August 08, 2008

An attitude for survival.

A few years ago I faced, without doubt, the most dangerous crisis in my life at sea while in Command. Later, even after the dust had settled and the emergency forgotten, it took me quite awhile to analyse events; this happened slowly and long after the danger was past. Looking back at similar events in my career, I realised that while there are the inevitable 'what ifs' and 'maybes' to any such situation, there are many commonalities to an emergency too.

A break up of these common factors will have, usually, some or a combination of these elements: Long before the event, a safety element or two disregarded or underplanned, commercial pressure, fatigue, incorrect advice from ashore and mistakes made on board; sometimes numerous small mistakes which add up to a potential catastrophe. And luck.

During the emergency, a few of the crew will think and act appropriately on their feet, some will be beset by inertia and paralysis; annoyingly, some of the time will be consumed by sometimes useless communication. Other factors like fatigue, stress, equipment problems and morale are also common. And luck.

After the emergency, the management of the incident on board and ashore, operationally and otherwise, is the main imperative. Unfortunately, we tend to ignore one factor, a human one; the long term effect on the crew of a stressful life threatening situation.

It is easy to say that a Master, like all other seafarers, is trained to deal with emergencies, and stop there. My brief here is not to dispute the adequacy of our training, though I could well do that, it being a view I hold. However, my intention here is to suggest what I believe are good steps which should be taken on board in handling emergencies. That is, in addition to what we normally do.

I hasten to add that what I say is not meant to be a manual of any sort; just small things which I believe make a big difference. Though written for Masters, this may be helpful for everybody on board.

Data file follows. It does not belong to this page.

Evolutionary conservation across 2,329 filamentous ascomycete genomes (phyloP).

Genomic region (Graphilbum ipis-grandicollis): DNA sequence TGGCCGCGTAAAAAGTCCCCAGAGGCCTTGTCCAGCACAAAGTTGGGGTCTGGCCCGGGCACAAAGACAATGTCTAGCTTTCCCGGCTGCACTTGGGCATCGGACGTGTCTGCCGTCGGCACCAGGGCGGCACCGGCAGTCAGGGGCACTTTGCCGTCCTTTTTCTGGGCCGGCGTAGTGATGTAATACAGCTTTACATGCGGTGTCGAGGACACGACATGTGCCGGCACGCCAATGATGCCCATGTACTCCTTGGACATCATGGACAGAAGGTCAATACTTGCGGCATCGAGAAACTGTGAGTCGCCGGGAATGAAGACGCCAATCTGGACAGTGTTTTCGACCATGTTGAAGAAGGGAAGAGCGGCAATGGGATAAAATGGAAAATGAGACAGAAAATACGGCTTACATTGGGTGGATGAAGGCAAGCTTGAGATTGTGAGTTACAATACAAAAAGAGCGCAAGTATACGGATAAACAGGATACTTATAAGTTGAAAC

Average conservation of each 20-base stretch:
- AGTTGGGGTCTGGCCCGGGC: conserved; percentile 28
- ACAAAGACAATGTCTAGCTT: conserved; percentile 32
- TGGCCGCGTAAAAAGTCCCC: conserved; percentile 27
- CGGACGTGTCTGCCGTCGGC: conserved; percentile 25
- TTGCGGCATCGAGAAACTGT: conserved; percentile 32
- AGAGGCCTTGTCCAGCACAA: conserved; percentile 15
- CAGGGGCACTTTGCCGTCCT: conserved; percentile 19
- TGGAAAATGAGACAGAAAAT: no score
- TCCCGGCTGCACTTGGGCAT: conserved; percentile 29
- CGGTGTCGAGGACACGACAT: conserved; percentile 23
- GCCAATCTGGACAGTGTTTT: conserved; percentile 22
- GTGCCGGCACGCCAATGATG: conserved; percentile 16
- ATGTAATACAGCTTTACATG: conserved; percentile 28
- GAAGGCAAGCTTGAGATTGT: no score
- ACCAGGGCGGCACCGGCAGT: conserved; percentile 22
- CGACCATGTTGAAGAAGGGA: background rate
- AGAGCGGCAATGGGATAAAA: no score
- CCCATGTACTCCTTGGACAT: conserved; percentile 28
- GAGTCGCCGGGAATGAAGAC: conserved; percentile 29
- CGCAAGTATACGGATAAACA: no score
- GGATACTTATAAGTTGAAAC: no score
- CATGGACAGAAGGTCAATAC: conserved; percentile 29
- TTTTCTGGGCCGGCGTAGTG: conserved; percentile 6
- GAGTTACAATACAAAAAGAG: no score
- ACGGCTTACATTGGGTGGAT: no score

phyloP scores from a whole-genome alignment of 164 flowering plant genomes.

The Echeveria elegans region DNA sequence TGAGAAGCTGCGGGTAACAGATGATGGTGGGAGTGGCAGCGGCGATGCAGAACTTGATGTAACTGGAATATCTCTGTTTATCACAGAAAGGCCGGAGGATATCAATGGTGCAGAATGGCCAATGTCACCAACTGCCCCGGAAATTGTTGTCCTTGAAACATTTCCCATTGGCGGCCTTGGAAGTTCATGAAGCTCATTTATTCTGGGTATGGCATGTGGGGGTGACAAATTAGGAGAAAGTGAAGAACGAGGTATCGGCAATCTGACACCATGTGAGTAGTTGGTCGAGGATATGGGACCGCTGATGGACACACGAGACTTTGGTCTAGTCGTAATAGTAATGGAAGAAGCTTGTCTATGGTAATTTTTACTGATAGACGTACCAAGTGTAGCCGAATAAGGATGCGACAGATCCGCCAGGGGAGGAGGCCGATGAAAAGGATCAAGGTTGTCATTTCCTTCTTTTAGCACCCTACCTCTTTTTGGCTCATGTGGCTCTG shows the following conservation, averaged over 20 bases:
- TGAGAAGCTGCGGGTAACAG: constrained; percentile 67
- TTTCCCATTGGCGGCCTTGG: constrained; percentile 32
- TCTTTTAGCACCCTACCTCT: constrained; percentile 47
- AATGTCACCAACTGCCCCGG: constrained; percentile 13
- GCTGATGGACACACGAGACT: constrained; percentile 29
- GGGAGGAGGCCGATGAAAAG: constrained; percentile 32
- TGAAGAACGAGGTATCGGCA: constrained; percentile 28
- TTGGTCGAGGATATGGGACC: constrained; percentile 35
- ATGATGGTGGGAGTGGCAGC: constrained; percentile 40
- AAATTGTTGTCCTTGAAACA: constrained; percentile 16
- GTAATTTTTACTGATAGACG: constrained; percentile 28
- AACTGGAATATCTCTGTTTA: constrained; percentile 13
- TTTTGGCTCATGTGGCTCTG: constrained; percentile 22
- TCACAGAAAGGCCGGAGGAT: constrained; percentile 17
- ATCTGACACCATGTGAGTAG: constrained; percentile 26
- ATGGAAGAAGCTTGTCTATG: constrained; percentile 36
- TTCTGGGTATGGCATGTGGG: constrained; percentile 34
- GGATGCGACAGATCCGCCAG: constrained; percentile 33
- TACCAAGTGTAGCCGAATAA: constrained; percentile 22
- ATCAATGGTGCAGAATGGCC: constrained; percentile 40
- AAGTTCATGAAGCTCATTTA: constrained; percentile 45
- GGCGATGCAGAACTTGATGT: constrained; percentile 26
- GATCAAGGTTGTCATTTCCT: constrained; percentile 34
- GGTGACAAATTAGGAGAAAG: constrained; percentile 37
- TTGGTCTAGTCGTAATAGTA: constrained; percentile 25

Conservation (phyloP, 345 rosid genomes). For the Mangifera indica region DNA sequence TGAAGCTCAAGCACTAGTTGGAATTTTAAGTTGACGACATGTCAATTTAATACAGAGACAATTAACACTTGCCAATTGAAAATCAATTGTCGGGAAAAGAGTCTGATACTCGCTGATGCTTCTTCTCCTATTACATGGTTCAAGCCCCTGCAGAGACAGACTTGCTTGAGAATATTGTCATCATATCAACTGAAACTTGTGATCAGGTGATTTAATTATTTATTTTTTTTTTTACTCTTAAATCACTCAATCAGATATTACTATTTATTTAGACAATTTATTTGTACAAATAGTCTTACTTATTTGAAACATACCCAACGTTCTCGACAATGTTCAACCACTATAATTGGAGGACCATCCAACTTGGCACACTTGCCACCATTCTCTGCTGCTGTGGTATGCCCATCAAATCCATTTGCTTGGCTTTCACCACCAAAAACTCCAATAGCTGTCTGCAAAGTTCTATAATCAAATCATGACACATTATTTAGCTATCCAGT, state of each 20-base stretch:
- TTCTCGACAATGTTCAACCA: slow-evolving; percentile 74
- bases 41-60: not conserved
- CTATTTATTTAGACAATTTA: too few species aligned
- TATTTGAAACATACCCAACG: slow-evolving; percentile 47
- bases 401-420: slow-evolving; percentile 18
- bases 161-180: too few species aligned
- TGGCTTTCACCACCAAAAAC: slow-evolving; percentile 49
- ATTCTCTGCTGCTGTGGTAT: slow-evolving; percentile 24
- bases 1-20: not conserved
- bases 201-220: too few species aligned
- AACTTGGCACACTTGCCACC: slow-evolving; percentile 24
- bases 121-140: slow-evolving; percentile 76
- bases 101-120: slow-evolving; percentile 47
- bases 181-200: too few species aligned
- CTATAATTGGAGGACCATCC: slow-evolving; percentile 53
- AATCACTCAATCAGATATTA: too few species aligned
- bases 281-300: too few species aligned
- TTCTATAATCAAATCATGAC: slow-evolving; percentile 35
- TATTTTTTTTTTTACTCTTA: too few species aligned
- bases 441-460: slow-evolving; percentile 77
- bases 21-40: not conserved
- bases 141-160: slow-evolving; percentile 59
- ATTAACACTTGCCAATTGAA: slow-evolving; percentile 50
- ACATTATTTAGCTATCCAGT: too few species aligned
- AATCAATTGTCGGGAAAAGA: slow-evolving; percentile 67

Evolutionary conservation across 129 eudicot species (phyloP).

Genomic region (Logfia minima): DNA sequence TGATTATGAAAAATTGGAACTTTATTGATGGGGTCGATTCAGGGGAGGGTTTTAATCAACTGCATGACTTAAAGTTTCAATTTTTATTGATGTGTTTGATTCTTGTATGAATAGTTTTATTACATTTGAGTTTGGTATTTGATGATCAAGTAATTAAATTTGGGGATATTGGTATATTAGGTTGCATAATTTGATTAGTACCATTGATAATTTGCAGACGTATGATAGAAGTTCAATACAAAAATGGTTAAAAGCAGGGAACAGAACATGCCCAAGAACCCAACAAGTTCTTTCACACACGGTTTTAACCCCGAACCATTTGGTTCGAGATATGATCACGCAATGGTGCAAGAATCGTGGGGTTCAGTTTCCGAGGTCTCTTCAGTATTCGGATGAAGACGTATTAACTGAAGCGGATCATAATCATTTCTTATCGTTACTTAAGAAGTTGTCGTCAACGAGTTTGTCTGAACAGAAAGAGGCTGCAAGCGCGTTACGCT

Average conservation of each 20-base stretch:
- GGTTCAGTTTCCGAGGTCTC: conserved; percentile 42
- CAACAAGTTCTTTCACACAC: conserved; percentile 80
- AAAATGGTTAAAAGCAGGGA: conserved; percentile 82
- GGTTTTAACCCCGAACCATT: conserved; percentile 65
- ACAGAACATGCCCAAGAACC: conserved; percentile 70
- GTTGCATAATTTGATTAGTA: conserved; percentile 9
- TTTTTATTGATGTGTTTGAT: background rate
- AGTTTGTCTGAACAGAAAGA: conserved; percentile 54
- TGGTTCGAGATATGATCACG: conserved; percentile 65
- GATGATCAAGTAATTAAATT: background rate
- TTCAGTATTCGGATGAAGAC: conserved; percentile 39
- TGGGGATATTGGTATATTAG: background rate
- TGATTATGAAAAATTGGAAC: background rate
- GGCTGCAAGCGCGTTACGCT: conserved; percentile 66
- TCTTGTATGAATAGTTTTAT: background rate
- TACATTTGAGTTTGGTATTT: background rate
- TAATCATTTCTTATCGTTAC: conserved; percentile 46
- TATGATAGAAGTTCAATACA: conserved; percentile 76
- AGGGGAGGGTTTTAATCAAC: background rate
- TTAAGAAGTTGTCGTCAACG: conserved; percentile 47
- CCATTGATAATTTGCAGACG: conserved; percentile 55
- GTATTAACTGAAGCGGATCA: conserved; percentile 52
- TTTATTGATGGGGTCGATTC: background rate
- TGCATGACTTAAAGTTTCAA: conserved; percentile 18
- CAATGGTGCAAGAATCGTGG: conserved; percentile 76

(I must stress that these are just some of the steps which happen to work for me and that I believe that there will be better and more cogent solutions from better Masters than myself. It is a pity we don't have a professional forum to tune this list and make it much better. We really should.)

Before the emergency

· I would put a 'Command mindset' on top of my list of essentials. Frankly, this includes the ability to say NO when safety or integrity is involved. No to everybody, from God to the Devil. Masters must learn to say no. This has to be cultivated in oneself beforehand; when the faecal matter hits the fan it is usually too late. Plan for safety. Say no to everything which comes in the way, including to the owners. That is part of your job. The thought should be: safety is my job and my responsibility and my decision. Inputs are welcome (provided they don't become useless and time consuming communication, especially in an emergency) but, in the end, this baby is mine.
· Safety is a continuous process. Plan beforehand. Do attend routinely to commonly downgraded or taken for granted (in today's busy commercial world) aspects of cargo, lashings, cargo shift possibilities, free surface effects in tanks, stability, watertight integrity, soundings, ventilation, securing high splash areas like the fo'cle and weather routeing services. Ignore checklists for this purpose. A Master's routine rounds starting soon after sailing works much better. Push a safety culture on board which stresses the importance of doing the basic things right. This is more important on short sea trades where routines are prone to be ignored. Anybody who has sailed in areas like the South China Sea or the North Sea on short sea trades will agree with me that weather does not look at the trade and neither does a fire, and that a typhoon can kill you as surely ten miles from the coast as a hundred.
· Be on top of safety issues unique to the kind of ship or its run. Educate yourself beforehand; if required, ask for information from the office.
· Do not accept dangerously low fuel reserves. Another common pressure tactic utilised which we often tend to succumb to. A voyage can easily take a few days longer, and often does. Fuel consumptions can be higher than anticipated for a variety of reasons. I for one don't want to run into bad weather and worry about running out of fuel at the same time.
· Make the fact that safety is your priority known to the officers, crew, managers and owners in said and unsaid ways. By doing so, you draw a line in the sand politely; it makes your life easier. In any case, you will be surprised how many support you even as some others will apply commercial pressure on you.